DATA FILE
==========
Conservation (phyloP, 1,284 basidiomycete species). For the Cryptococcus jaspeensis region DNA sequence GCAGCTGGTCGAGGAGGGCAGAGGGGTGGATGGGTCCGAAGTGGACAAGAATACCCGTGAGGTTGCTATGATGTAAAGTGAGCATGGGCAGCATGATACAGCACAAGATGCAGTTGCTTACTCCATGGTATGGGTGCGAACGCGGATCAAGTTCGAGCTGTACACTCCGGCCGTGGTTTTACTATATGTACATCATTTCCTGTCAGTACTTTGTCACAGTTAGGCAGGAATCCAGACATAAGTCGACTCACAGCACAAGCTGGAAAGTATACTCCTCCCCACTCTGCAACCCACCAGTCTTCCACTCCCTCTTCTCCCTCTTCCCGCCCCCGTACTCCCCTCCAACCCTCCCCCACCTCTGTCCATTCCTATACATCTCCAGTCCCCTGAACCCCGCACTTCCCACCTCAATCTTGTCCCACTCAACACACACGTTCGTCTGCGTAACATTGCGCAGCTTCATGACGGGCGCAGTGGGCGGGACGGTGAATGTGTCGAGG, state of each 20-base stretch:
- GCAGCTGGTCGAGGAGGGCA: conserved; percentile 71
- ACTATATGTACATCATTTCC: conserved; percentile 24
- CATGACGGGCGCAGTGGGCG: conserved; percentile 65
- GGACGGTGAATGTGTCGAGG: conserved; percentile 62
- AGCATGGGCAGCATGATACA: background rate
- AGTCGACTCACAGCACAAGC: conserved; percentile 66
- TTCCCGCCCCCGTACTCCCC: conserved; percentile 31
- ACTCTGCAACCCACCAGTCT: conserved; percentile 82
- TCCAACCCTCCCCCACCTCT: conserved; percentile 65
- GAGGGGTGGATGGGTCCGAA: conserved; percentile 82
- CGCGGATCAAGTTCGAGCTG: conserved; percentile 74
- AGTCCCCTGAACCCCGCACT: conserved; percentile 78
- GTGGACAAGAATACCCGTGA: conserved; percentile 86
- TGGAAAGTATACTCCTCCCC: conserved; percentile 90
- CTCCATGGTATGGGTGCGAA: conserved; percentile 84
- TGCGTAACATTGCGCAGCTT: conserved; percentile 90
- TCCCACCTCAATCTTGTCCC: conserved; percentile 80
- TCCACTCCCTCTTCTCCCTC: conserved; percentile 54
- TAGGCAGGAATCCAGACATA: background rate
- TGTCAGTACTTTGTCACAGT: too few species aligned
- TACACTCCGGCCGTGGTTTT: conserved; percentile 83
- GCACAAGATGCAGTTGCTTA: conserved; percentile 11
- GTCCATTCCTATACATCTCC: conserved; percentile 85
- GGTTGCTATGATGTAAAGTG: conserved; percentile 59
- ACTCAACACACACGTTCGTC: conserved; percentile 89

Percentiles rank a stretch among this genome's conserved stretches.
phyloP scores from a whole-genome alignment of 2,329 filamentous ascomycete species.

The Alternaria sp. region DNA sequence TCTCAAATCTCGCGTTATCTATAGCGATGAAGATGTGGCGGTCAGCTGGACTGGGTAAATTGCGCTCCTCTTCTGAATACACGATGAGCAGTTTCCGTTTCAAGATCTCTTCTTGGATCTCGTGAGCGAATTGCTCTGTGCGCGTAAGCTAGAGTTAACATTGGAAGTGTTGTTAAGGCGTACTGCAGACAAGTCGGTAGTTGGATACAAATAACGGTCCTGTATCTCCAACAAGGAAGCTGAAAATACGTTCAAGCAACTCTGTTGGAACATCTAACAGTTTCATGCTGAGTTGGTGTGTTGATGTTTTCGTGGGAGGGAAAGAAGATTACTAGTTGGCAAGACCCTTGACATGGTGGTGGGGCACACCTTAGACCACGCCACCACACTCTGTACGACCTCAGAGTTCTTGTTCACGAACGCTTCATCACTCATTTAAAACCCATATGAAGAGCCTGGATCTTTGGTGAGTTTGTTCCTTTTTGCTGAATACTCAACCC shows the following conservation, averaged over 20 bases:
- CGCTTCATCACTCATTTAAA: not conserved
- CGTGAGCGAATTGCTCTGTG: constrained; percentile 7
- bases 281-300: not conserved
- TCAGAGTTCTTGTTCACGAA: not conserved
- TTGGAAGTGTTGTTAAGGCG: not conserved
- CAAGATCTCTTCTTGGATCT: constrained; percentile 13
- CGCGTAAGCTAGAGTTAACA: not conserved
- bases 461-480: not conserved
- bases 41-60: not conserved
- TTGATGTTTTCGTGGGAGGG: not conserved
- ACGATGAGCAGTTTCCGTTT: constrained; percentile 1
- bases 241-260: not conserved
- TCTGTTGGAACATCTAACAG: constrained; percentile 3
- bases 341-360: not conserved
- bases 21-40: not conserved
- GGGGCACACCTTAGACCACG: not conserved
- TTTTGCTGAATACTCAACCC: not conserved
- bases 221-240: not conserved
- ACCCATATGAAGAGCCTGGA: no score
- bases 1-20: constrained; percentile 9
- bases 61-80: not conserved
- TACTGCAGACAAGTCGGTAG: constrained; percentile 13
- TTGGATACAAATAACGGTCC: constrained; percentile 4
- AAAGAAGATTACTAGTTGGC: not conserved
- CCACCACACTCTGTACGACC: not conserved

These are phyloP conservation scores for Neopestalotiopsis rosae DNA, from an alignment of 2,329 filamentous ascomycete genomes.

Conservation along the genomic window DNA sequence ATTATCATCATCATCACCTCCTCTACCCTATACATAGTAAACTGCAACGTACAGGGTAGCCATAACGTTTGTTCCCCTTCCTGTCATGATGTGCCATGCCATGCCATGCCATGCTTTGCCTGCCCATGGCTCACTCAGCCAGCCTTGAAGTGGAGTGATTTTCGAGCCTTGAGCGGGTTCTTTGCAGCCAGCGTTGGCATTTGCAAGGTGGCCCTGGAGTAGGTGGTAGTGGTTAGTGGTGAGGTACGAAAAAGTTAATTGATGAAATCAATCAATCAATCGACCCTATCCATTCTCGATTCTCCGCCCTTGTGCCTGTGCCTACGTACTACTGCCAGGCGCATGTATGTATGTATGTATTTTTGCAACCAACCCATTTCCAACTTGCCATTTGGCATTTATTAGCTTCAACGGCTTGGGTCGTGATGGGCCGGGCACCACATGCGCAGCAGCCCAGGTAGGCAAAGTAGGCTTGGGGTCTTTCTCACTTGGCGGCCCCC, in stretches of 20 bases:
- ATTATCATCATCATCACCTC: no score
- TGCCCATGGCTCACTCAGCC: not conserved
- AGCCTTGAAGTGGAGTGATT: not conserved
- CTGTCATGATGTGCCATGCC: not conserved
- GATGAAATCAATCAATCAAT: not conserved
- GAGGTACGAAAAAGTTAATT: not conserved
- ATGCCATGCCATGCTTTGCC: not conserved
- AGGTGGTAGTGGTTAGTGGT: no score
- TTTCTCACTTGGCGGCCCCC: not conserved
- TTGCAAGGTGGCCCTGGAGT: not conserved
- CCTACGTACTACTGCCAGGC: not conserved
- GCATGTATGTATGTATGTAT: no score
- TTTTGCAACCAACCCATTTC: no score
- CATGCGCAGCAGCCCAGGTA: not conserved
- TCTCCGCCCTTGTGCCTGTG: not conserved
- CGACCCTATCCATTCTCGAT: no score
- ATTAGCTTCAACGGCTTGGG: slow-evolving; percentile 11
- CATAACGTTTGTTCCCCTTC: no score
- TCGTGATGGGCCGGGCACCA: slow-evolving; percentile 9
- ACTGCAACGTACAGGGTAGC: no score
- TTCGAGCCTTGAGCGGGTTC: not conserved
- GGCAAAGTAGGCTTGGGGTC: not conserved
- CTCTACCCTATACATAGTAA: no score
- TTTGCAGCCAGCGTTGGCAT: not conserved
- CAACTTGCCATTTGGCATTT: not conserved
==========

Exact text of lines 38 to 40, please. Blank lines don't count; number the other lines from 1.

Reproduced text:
- bases 41-60: not conserved
- TTGATGTTTTCGTGGGAGGG: not conserved
- ACGATGAGCAGTTTCCGTTT: constrained; percentile 1